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Published on October 29th, 2014 | by Nich Maragos

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Theatrhythm Final Fantasy: Curtain Call: The System That Smothers

Whether you came to the Final Fantasy series early or late, whether your favorite female heroine is Terra or Lightning, one thing that unites all series fans is an appreciation for the excellent music that’s been a hallmark of the franchise since the start. Multiple composers, including Hitoshi Sakimoto and Masashi Hamauzu have upheld the musical standard of quality established by Nobuo Uematsu, who wrote the memorable themes that still persist in the games today, such as the series’ Prelude, Main Theme, and Chocobo melody. Theatrhythm Final Fantasy: Curtain Call is an homage to that musical legacy, packing a couple hundred songs from over two dozen entries in the overarching franchise on the cartridge for fans to play in a rhythm game that challenges their knowledge and mastery of the scores. Yet for all this is meant to be a celebration of the music, there’s an odd fear that pervades the game that the music isn’t enough to drive a game. That, as with any game in the modern era, there needs to be more. The result of this process is a game that venerates its own scaffolding as much as what that scaffolding is latticed over; a system that exists to justify the implementation of a system.

fftrcc-01To Theatrhythm’s credit, this isn’t the case when you power on the game. The first and only mode available on a new save file is the ability to play one-off songs (or Music Stages), and although there are a great deal of unlocks and rewards as you “progress,” comparatively few actual songs are locked away. For the most part, you have free reign from the start to graze through the full selection of songs, trying out your most beloved tunes here and there, then maybe advancing to some of the deeper or less-remembered cuts. It might seem weird at first that before doing this, you have to select starting characters, form a party with them, and choose their ability loadout before doing so, but the process only takes a few minutes before it’s just you and the songs.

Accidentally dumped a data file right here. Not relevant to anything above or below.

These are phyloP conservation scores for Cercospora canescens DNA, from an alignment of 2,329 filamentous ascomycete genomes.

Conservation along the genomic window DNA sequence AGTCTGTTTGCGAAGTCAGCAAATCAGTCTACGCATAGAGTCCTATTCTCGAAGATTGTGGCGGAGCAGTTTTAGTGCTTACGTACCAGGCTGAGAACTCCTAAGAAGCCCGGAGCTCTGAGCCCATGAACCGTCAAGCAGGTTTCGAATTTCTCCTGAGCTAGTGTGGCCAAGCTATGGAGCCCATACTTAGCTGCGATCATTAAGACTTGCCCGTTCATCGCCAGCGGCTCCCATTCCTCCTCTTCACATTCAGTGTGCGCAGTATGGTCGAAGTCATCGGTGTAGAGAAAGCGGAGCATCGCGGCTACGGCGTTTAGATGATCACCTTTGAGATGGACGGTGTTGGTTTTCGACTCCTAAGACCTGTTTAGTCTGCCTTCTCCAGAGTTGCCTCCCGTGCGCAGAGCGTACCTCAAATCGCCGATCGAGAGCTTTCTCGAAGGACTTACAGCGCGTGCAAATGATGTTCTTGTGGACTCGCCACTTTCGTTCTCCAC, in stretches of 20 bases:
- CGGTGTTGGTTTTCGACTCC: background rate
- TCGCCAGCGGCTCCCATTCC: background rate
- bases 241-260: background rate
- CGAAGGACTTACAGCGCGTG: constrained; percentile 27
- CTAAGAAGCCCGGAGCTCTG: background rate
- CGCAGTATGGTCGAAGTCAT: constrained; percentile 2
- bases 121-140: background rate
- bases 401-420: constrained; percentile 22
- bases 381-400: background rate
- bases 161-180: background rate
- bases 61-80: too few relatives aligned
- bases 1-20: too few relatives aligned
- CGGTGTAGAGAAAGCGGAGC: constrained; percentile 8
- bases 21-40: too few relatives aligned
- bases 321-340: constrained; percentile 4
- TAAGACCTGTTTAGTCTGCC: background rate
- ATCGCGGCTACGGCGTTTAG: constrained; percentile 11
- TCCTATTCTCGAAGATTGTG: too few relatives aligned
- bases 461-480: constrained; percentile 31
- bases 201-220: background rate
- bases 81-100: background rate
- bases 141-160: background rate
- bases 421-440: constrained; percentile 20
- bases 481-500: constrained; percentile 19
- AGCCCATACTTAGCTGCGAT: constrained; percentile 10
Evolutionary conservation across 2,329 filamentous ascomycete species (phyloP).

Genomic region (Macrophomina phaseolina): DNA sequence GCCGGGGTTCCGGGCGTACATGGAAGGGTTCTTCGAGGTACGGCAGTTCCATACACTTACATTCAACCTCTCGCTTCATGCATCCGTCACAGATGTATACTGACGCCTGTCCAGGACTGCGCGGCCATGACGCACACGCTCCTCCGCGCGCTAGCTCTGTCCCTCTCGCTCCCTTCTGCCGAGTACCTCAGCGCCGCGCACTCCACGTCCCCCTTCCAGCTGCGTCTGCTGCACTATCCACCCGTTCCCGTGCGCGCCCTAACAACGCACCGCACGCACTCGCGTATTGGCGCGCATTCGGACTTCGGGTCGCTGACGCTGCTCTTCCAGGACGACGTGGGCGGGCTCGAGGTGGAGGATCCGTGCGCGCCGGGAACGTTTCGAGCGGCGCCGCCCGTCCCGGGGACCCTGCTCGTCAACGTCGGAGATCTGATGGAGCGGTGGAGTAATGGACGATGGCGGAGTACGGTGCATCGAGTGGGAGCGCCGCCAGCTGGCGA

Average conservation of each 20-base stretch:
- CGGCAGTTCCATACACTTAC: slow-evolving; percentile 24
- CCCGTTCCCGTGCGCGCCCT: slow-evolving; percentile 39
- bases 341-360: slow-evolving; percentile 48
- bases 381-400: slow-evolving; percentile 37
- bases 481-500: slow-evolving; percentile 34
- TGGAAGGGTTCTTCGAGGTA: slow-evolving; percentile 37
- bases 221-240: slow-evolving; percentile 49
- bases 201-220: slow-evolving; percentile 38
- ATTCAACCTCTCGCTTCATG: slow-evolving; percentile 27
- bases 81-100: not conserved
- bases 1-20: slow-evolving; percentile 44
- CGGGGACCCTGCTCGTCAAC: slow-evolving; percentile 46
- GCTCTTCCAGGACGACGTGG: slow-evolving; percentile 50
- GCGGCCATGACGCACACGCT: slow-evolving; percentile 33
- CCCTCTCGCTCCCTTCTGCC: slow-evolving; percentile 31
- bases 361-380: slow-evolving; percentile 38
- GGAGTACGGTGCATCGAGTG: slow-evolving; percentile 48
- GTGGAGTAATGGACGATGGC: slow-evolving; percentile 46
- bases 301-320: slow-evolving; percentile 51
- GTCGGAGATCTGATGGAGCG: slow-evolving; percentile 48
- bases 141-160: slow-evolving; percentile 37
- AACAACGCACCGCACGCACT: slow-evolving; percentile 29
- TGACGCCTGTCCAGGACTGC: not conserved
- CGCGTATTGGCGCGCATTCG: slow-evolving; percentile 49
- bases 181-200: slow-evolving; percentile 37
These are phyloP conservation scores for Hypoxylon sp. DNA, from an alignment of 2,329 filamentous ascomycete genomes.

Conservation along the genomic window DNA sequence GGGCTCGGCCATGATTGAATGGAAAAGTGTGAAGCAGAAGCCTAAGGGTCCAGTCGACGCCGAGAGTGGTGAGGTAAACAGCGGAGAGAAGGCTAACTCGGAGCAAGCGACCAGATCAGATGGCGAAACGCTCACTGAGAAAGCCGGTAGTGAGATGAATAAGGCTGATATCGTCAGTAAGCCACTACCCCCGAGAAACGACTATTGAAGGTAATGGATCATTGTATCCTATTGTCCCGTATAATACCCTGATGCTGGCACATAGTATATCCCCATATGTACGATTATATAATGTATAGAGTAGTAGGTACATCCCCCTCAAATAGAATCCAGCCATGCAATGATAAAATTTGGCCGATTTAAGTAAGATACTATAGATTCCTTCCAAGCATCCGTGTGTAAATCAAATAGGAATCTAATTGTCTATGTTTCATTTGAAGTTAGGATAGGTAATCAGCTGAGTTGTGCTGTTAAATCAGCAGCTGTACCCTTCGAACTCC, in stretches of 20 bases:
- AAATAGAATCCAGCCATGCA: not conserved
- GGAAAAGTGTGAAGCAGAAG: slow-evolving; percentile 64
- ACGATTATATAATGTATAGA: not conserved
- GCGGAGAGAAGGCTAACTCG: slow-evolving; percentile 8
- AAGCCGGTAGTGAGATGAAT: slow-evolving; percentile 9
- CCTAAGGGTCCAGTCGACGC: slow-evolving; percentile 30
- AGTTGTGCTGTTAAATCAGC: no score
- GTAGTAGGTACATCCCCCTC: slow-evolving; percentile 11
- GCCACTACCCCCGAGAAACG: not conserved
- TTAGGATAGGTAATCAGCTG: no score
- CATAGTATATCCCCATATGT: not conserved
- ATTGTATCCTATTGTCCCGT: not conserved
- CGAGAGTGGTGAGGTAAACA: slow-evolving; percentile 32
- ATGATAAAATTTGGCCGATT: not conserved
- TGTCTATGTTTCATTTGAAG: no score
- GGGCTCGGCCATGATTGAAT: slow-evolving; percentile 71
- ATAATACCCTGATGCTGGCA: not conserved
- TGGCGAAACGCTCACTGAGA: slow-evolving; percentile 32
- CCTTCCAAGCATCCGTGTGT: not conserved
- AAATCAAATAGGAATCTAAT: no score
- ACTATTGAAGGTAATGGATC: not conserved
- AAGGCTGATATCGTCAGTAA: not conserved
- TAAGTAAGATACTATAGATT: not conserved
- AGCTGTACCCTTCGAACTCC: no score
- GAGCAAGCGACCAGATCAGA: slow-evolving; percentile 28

Except it isn’t. Even in this mode, after each song there’s a results screen where various stats and gauges increase. (I’ve called these number-go-up ever since a friend expressed his appreciation for this kind of mechanic by saying, “The numbers go up and Austin claps.”) Here are the things Theatrhythm, a rhythm game about hitting buttons in time with your favorite Final Fantasy music, asks you to pay attention to:

-Your total “Rhythmia,” the amount of positive energy you’re funnelling into the good goddess Order to fuel her struggle with Chaos. This is the number-go-up that unlocks new songs, wallpaper, slogans, sound effects, song players, and sometimes characters.
-Your party’s levels and stats. The better you do on a song, and the harder that song was, the most experience you accrue, which in turn raises their stats so that your characters’ Strength, Magic, Agility, Luck, Stamina, and Spirit numbers can also go up.
-Your party’s skills. Some of these skills are tailored to a particular type of song, of which the game has two: battle songs and field songs. (Or “BMS” and “FMS” respectively, because Theatrhythm will never settle for something simple when it could be jargonized instead.) Damaging spells are good for the BMS stages, while distance and speed-related skills are best for FMS. The game makes a point of noting that none of these skills directly increase your score, the one number you’d think would matter to have go up.
-Your equipment. Granted, you can only have one item equipped at a time, but Theatrhythm will keep throwing them at you at the end of each stage, and each item is one-use-only, encouraging you to keep switching it out after each song. The items do things like heal your party (who take damage on missed notes), teach new skills, or buff up the summon spells that are cast during a special segment of each BMS stage.